Wednesday, 2 November 2016

Wow, Look what we've done!

I am one very proud tutor, everyone has worked extremely hard on a difficult project. I am so impressed.

Here are some images of the finished pieces and a wee Stone carving film that was filmed and edited by Chris Falan.

geometric
Broomy's Bees














Merino sheep














The shape of the stone in the images with bird and derrick is to represent the bell shapes that were at the top of the towers on the now demolished Drumfrochar Road Flats. 

Tuesday, 1 November 2016

Feeling Proud

Yes, I am feeling very proud.
Everyone worked so hard and produced some lovely sculpture.

trying the tools









One of the ladies produced this on her first day, never having used the tools before. The shapes are representative of the roofs on the flats opposite. Definitely going to incorporate these into the final design.

Sunday, 30 October 2016

Moving the stones

After getting everything going yesterday we have discovered that we were put in the wrong place.
So it's all change, luckily Rebecca was here to help me lift the stones up and down. The benches weren't too difficult to move, just unwieldy.

No young ones turned up for the morning lesson which was a bit of a shame but also really useful.
Heras fencing was put up for us by a very nice as well as helpful man, and we covered it in tarps to prevent the stone pieces flying out of our compound.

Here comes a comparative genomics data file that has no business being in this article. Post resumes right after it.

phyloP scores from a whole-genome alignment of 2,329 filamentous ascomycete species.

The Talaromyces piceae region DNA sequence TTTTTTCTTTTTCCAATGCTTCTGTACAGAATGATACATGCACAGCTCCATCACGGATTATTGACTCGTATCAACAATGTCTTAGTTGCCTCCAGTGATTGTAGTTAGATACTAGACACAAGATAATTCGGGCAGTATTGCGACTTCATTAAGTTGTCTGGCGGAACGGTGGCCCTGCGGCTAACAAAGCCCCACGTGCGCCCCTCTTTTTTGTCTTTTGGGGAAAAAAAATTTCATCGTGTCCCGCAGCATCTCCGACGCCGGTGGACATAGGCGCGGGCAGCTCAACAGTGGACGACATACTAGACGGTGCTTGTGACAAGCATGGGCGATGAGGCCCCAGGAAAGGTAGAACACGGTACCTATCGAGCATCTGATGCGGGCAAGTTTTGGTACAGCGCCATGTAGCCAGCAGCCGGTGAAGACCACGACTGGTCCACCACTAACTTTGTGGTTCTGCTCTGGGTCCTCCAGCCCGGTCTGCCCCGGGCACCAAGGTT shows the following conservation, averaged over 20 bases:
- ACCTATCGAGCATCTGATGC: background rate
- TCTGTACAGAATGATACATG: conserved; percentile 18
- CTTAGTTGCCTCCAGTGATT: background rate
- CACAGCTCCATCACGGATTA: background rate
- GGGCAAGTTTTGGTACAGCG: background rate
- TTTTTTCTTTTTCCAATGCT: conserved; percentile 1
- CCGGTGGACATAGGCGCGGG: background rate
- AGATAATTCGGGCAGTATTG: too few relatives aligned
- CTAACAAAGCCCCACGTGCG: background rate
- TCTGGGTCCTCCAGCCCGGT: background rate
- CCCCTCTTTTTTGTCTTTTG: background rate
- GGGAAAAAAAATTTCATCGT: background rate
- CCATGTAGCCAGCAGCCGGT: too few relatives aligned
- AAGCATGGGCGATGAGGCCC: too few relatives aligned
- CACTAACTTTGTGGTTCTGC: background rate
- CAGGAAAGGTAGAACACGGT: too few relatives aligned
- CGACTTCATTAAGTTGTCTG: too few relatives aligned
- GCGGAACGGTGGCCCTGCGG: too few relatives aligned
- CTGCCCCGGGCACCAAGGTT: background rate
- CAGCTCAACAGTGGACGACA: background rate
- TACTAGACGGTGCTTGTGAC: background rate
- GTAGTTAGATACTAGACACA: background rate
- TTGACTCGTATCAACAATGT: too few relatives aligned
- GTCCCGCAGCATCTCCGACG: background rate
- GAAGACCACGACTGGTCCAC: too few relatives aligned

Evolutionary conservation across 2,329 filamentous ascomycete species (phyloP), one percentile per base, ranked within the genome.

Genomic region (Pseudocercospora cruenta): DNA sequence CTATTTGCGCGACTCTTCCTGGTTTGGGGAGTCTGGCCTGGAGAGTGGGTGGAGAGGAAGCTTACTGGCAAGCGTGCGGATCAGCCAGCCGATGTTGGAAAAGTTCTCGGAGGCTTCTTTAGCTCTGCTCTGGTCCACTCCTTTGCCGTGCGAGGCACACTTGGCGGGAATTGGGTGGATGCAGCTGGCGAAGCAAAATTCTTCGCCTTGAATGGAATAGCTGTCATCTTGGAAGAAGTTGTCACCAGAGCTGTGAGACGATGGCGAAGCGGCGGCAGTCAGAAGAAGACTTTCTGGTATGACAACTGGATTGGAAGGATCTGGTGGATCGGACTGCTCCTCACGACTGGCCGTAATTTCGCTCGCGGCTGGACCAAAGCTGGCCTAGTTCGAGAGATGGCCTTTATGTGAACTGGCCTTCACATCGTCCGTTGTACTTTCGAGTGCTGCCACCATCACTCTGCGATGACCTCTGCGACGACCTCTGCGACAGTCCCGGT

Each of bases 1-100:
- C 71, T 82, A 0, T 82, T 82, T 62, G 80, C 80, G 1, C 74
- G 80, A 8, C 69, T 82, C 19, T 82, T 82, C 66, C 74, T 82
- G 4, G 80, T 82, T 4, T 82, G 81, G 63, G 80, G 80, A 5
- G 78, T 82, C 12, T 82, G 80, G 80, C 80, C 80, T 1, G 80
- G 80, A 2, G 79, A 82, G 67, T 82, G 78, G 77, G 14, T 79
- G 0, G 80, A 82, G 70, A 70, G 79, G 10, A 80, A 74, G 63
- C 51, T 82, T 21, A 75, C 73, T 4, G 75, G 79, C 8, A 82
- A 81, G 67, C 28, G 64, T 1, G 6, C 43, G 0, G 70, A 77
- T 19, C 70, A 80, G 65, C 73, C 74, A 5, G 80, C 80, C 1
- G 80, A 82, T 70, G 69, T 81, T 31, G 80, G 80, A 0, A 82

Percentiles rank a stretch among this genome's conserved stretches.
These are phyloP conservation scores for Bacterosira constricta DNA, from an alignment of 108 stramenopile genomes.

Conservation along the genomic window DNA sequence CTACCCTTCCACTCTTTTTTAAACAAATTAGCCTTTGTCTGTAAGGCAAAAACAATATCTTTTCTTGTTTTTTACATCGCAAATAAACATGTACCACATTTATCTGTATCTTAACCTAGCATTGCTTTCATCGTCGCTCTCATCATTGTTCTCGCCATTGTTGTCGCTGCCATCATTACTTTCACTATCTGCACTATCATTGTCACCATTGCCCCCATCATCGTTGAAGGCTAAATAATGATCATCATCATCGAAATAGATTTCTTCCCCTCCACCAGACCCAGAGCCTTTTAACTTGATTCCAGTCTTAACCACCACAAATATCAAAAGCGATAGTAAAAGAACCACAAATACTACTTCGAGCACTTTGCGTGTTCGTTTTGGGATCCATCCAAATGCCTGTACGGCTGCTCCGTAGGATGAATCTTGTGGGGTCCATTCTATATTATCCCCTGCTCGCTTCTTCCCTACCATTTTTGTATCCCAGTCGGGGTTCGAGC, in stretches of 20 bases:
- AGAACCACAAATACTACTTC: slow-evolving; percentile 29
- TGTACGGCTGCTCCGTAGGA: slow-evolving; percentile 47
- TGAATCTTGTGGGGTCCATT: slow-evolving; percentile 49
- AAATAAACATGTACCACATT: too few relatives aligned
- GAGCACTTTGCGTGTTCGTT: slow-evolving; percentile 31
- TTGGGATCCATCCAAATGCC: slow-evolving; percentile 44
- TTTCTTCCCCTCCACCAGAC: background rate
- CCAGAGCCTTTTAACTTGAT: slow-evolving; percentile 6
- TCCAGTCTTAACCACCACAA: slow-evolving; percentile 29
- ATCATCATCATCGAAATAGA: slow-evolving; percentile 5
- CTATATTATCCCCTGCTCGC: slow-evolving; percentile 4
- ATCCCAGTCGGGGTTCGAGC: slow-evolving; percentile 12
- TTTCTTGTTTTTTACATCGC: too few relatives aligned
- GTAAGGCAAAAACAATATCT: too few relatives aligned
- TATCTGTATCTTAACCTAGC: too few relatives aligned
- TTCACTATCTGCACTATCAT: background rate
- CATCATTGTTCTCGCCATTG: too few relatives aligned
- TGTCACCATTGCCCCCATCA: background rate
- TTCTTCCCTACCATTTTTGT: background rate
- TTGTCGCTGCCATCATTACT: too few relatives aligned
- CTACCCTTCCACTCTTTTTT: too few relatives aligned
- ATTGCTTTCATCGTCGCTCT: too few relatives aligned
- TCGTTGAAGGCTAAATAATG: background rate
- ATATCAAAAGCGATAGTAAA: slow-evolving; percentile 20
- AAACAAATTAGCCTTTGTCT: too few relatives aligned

our sculpture compound











Move over and this site is much better, for light and the fact that we can be seen by passers by. The idea is to get the community interested in the project because it's about their area, Broomhill.

The ideas that appeared this morning from the homework I set yesterday are inspiring. I really enjoyed hearing the stories from everyone about this area, where their parents/grandparents had worked, what it was like, and who had actually lived in the flats that are being demolished.







Thursday, 27 October 2016

Broomhill, Greenock


As said in last post, here are some images and writings about my time in Greenock.


The benches were already when I'd arrived the day before and the stone was sitting outside waiting patiently, luckily Karen had brought along a trolley. Got some of the stones into place with the trolley and a judicious use of palettes to raise them to a better level and then had some help lifting them onto the benches from our photographer, Chris.

Mornings were with the younger members of the community, unfortunately only one girl turned up on day 1 but she got the hang of the tools very quickly with the file being a favourite.

Afternoon, and the adults got their turn.
The first day was spent getting to know each other and teaching a little about how to use the tools. One of the group already worked with wood so had a bit of a head start with hammer and chisel.